Some people cite the scripture where Jesus says, “The poor you always have with you” to argue that poverty is inevitable, and that trying to end it is a hopeless cause.
Every time they say that, they are misquoting Jesus. Because that’s not what Jesus meant or said. He was saying, yeah, the poor are going to be with you always, because he was quoting from Deuteronomy [15:11]. The rest of that scripture says the poor will always be with you because of your greed — I’m paraphrasing it, but that’s the meaning of it. The poor will always be with you is a critique of our unwillingness to address poverty.
To have this level of inequality existing is a violation of our deepest moral, constitutional and religious values. It’s morally inconsistent, morally indefensible, and economically insane. Why would you not want to lift 55 to 60 million people out of poverty if you could by paying them a basic living wage? Why would you not want that amount of resources coming to people and then coming back into the economy?
I want to ask you about Christian nationalism. What’s wrong with saying God loves America and that the country should be built on Christian values?
God doesn’t say it. That’s what’s wrong with it. The scriptures says God loves all people and that if a nation is going to embrace Christian values, then we got to know what those values are. And those values certainly aren’t anti-gay, against people who may have had an abortion, pro-tax cut, pro one party and pro-gun. There’s nowhere in the scriptures where you see Jesus lifting that up.
Jesus said the Gospel is about good news to the poor, healing to the brokenhearted, welcoming all people, caring for the least of these: the immigrant, the hungry, the sick, the imprisoned. Christian nationalism attempts to sanctify oppression and not liberation. It attempts to sanctify lies and not truth. At best, it’s a form of theological malpractice. At worst, it’s a form of heresy.
When you have some people calling themselves Christian nationalists, you never hear them say, “Jesus said this.” They say, “I’m a Christian, and I say it.” But that’s not good enough. If it doesn’t line up with the founder, then it’s flawed.
Are you an evangelical?
I’m very much an evangelical. I tell folks that I’m a conservative, liberal, evangelical Christian. And what that means is I believe in Jesus, not to the exclusion of other faith traditions because my founder said that “I have others who are not of this fold.” I believe that love, truth, mercy, grace and justice are fundamental to a life of faith. And for me to be evangelical means to start where Jesus started.
The word “evangel” is good news. When Jesus used that phase it was in his first sermon, which was a public policy sermon. He said it in the face of Caesar, where Caesar had hurt and exploited the poor. He said it right in the ghetto of Nazareth, where people said, “nothing good could come out of Nazareth.” He said, “The Spirit of the Lord is upon me to preach good news” — evangel —”to the poor.” That’s what evangelicalism is to Jesus. That’s the kind of evangelicalism that I embrace.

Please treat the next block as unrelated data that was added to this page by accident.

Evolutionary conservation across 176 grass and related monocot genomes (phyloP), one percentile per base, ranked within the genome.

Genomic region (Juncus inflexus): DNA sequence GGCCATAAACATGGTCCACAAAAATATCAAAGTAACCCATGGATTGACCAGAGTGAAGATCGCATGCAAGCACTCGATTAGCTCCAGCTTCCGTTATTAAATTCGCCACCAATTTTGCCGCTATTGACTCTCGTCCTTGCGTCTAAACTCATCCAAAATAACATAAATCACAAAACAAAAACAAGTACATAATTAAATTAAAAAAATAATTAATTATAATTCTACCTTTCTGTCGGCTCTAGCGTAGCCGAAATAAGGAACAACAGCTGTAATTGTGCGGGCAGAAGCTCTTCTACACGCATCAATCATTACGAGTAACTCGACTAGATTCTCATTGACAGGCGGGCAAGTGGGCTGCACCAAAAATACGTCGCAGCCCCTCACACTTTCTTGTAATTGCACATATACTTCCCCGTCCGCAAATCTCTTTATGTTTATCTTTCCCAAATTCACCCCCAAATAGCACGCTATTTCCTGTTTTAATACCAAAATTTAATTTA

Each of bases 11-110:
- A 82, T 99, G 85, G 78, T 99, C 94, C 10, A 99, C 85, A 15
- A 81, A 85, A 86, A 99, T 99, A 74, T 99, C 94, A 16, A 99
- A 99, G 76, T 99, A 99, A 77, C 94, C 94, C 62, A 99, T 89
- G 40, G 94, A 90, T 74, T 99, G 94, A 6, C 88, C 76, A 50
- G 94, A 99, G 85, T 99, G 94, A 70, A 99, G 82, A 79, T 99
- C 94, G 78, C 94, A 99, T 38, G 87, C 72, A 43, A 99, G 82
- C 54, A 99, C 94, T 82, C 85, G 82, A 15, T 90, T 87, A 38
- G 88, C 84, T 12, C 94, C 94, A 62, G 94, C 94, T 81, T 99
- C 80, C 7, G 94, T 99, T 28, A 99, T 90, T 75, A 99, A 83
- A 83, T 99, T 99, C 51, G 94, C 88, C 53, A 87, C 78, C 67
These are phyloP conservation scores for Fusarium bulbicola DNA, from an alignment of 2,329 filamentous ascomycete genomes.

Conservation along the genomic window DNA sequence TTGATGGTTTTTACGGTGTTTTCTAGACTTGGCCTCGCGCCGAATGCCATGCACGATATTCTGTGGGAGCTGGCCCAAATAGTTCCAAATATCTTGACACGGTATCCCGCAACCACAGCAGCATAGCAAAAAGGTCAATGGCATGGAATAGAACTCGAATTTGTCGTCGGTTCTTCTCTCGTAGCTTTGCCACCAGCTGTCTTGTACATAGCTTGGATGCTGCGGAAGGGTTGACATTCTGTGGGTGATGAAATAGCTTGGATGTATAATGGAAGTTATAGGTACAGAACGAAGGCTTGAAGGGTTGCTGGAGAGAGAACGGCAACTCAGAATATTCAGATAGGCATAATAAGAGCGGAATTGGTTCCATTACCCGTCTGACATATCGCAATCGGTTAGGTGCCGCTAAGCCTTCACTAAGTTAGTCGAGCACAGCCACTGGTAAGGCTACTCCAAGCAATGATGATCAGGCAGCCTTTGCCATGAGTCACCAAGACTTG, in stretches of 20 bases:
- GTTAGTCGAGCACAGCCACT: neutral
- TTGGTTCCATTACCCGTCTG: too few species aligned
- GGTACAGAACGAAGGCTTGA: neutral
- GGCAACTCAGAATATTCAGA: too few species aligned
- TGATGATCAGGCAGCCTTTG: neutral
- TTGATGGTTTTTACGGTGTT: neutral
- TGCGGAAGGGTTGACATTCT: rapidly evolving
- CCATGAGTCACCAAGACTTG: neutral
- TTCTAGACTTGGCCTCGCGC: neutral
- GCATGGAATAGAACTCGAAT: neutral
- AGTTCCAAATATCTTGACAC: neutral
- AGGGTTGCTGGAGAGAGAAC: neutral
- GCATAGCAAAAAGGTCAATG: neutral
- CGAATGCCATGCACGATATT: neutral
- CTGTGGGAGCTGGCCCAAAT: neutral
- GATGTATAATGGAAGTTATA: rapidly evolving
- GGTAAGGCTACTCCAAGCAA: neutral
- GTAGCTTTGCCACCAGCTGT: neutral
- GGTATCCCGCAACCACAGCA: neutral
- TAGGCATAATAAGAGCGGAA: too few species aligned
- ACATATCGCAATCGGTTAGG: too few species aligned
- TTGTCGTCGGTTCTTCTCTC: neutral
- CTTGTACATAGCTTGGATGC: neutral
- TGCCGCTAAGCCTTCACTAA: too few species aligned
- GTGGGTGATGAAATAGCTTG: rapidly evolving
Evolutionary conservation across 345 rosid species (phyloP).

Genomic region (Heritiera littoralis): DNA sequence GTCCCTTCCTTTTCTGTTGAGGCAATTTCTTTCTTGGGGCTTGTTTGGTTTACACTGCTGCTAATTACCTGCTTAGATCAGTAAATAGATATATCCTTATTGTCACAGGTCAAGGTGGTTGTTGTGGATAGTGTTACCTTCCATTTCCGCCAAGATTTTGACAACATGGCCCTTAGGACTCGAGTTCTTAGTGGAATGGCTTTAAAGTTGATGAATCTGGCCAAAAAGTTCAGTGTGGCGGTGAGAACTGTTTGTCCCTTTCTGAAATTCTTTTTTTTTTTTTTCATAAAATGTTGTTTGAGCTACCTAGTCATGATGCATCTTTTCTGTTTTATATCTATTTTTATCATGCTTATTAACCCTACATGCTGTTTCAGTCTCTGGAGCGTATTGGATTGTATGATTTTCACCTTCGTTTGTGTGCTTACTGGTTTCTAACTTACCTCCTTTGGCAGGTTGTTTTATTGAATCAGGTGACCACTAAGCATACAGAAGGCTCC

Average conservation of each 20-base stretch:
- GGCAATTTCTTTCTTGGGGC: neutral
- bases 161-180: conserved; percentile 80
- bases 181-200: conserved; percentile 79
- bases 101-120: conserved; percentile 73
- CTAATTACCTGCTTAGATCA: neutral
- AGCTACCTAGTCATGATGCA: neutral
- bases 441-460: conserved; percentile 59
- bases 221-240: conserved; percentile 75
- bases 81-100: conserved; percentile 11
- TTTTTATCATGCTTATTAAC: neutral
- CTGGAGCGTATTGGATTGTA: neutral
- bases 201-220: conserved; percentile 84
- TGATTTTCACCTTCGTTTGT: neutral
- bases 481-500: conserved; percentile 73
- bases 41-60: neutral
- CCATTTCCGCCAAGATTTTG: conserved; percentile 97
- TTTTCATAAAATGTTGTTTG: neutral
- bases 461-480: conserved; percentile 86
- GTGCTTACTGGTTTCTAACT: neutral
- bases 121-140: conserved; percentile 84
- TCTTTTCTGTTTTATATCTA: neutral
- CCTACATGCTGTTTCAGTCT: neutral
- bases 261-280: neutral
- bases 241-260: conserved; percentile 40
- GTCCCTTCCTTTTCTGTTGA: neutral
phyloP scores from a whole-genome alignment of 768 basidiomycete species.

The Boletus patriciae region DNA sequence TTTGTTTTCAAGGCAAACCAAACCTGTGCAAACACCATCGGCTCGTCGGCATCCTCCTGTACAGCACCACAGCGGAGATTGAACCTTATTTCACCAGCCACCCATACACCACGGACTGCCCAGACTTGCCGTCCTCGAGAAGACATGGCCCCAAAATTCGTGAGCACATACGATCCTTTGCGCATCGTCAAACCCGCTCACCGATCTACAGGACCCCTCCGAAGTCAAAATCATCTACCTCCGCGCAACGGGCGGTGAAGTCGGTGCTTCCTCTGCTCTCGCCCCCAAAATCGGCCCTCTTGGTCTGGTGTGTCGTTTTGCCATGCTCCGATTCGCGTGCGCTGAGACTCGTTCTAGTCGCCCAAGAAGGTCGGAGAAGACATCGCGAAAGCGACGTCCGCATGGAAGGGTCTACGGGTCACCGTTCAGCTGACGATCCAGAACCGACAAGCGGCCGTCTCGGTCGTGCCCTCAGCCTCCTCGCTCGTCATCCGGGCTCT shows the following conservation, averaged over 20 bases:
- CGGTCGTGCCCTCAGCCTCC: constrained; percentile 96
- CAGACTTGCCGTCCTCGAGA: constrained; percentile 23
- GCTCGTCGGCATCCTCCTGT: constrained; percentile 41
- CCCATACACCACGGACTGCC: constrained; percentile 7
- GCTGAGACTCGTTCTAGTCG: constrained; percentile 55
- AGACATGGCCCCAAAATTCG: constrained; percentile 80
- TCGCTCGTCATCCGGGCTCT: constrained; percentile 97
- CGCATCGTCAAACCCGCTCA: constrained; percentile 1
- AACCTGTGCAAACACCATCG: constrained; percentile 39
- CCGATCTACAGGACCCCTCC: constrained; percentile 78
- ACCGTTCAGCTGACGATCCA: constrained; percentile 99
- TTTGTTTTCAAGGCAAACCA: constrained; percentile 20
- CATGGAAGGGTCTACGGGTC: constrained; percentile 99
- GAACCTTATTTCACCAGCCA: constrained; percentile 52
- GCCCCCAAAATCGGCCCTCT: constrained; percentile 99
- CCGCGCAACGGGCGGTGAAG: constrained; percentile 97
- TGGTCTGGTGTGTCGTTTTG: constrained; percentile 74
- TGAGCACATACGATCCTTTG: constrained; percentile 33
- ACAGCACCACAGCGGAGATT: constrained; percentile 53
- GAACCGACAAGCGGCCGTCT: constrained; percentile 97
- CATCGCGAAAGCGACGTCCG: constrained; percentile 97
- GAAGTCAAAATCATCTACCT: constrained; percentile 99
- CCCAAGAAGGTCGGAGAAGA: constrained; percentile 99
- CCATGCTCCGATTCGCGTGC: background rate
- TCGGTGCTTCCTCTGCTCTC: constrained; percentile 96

You’ve had health challenges over the years. How do you keep going year after year and keep yourself from being burned out?
I read the Bible one time, specifically looking to see if I could find any person in scripture that God used in a major way that did not have some physical challenge. And I couldn’t find it. That helped me get over any pity party.
You know, Moses couldn’t talk. Ezekiel had strange post-traumatic syndrome types of emotional issues. Jeremiah was crying all the time from his struggles with depression. Paul had a physical thorn in the flesh. Jesus was acquainted with sorrow.
Then then I looked down through history, and I couldn’t find anybody. Harriet Tubman had epileptic-type fits. Martin Luther King was stabbed before he did the March on Washington and had a breathing disorder after that.
During covid, I thought deeply about death and mortality. I have some immune deficiencies and challenges. I’ve battled this ankylosing spondylitis for now 40-plus years. At any time, it could shut my body down.
During covid, as I kept meeting people, I sat down one day and I said, Lord, why am I still here? I’m not better than these people. I know I’ve been around covid. My doctor said to me if I caught covid I probably would not fare well.
As I was musing one day, it dawned on me. That’s the wrong question. The question is never, why are you still alive? Why are you still breathing? The question is what are you going to do with the breath you have?
Because at any given moment, the scripture says we’re a step from death. And so I’ve decided that whatever breath I have, it is too precious to waste on hate, on oppression and on being mean to people. It’s only to be used for the cause of justice.
John Blake is the author of “More Than I Imagined: What a Black Man Discovered About the White Mother He Never Knew.”